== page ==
Wednesday, June 16, 2010

The Distant Echo by Val McDermid (St Martin's Minotaur 2003)

And they were off. Like wizards casting combative spells at each other, Sigmund and Davey threw song titles, lyrics and guitar riffs back and forth in the ritual dance of an argument they'd been having for the past six or seven years. It didn't matter that, these days, the music rattling the windows of their student rooms was more likely to come from the Clash, the Jam or the Skids. Even their nicknames spoke of their early passions. From the very first afternoon they'd congregated in Alex's bedroom after school to listen to his purchase of Ziggy Stardust and the Spiders from Mars, it had been inevitable that the charismatic Sigmund would be Ziggy, the leper messiah, for eternity. And the others would have to settle for being the Spiders. Alex became Gilly, in spite of his protestations that it was a jessie nickname for someone who aspired to the burly build of a rugby player. But there was no arguing with the accident of his surname. And none of them had a moment's doubt about the appropriateness of christening the fourth member of their quartet Weird. Because Tom Mackie was weird, make no mistake about it. The tallest in their year, his long gangling limbs even looked like a mutation, matching a personality that delighted in being perverse.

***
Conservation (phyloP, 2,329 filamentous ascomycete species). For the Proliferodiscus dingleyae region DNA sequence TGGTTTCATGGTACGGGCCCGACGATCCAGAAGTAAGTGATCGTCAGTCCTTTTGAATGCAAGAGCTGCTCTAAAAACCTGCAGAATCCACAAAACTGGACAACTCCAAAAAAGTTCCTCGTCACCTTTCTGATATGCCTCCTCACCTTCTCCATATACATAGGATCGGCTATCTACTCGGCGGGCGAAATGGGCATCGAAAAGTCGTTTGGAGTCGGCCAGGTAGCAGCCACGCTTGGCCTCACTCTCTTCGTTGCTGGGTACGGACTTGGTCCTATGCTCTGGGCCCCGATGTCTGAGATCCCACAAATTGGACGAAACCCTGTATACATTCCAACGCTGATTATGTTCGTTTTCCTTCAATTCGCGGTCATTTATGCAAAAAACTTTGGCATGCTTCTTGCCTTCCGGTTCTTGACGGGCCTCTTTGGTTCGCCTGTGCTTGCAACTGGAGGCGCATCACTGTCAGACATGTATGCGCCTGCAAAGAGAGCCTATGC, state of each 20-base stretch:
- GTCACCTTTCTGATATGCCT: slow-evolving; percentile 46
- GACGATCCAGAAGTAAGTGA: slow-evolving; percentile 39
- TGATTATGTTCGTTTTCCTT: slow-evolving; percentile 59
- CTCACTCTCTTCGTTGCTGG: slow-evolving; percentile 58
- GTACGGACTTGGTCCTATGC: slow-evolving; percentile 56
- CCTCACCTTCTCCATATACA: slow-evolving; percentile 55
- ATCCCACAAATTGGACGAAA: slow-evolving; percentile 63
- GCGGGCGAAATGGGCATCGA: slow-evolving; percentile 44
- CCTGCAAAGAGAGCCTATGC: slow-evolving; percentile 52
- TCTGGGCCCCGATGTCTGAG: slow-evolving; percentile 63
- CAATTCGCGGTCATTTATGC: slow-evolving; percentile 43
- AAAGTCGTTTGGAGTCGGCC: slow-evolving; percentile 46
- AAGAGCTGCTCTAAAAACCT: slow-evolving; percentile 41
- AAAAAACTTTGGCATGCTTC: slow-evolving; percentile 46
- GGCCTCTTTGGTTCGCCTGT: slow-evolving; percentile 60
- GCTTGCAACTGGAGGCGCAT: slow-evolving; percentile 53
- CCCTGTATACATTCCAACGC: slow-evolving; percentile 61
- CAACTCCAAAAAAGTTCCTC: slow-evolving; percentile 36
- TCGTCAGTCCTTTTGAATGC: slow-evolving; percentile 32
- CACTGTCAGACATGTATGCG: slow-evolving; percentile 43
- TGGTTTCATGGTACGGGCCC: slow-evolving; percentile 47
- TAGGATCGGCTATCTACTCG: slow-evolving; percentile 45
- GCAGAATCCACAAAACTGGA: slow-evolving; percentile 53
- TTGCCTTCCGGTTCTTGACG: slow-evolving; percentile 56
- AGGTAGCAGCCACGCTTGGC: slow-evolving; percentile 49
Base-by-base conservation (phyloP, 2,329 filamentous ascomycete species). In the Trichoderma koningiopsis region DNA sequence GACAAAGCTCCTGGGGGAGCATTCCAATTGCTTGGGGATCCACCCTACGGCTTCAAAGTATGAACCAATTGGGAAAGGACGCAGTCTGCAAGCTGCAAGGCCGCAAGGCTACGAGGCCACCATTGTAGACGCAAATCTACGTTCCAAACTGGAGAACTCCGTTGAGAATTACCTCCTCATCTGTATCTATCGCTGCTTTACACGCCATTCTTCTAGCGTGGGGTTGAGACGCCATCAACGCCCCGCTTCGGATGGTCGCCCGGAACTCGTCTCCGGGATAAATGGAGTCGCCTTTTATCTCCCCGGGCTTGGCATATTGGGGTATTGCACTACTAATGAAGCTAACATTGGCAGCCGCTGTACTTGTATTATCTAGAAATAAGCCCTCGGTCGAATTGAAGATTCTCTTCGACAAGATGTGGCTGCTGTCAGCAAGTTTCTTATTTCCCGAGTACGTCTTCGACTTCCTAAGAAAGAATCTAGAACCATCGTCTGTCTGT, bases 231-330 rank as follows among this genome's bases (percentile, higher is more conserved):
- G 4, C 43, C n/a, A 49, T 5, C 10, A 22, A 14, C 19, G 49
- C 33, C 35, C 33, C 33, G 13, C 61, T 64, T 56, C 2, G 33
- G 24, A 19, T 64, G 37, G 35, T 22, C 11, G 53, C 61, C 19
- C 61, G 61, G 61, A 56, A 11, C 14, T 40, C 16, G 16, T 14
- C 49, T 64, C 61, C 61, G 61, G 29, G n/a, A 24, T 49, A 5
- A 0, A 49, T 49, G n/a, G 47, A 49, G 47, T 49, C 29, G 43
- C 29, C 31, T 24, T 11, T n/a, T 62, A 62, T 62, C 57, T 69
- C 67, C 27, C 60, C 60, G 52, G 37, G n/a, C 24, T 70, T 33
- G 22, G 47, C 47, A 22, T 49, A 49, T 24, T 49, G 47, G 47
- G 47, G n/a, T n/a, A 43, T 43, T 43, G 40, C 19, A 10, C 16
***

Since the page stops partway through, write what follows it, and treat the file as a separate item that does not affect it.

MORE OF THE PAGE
That left Davey, loyal to the cause of the Floyd, steadfastly refusing to accept any nickname from the Bowie canon. For a while, he'd been known halfheatedly as Pink, but from the first time they'd all heard "Shine on, You Crazy Diamond" there had been no further debate: Davey was a crazy diamond, right enough, flashing fire in unpredictable directions, edgy and uncomfortable out of the right setting. Diamond soon became Mondo, and Mondo Davey Kerr had remained through the remaining year of high school and on to university.

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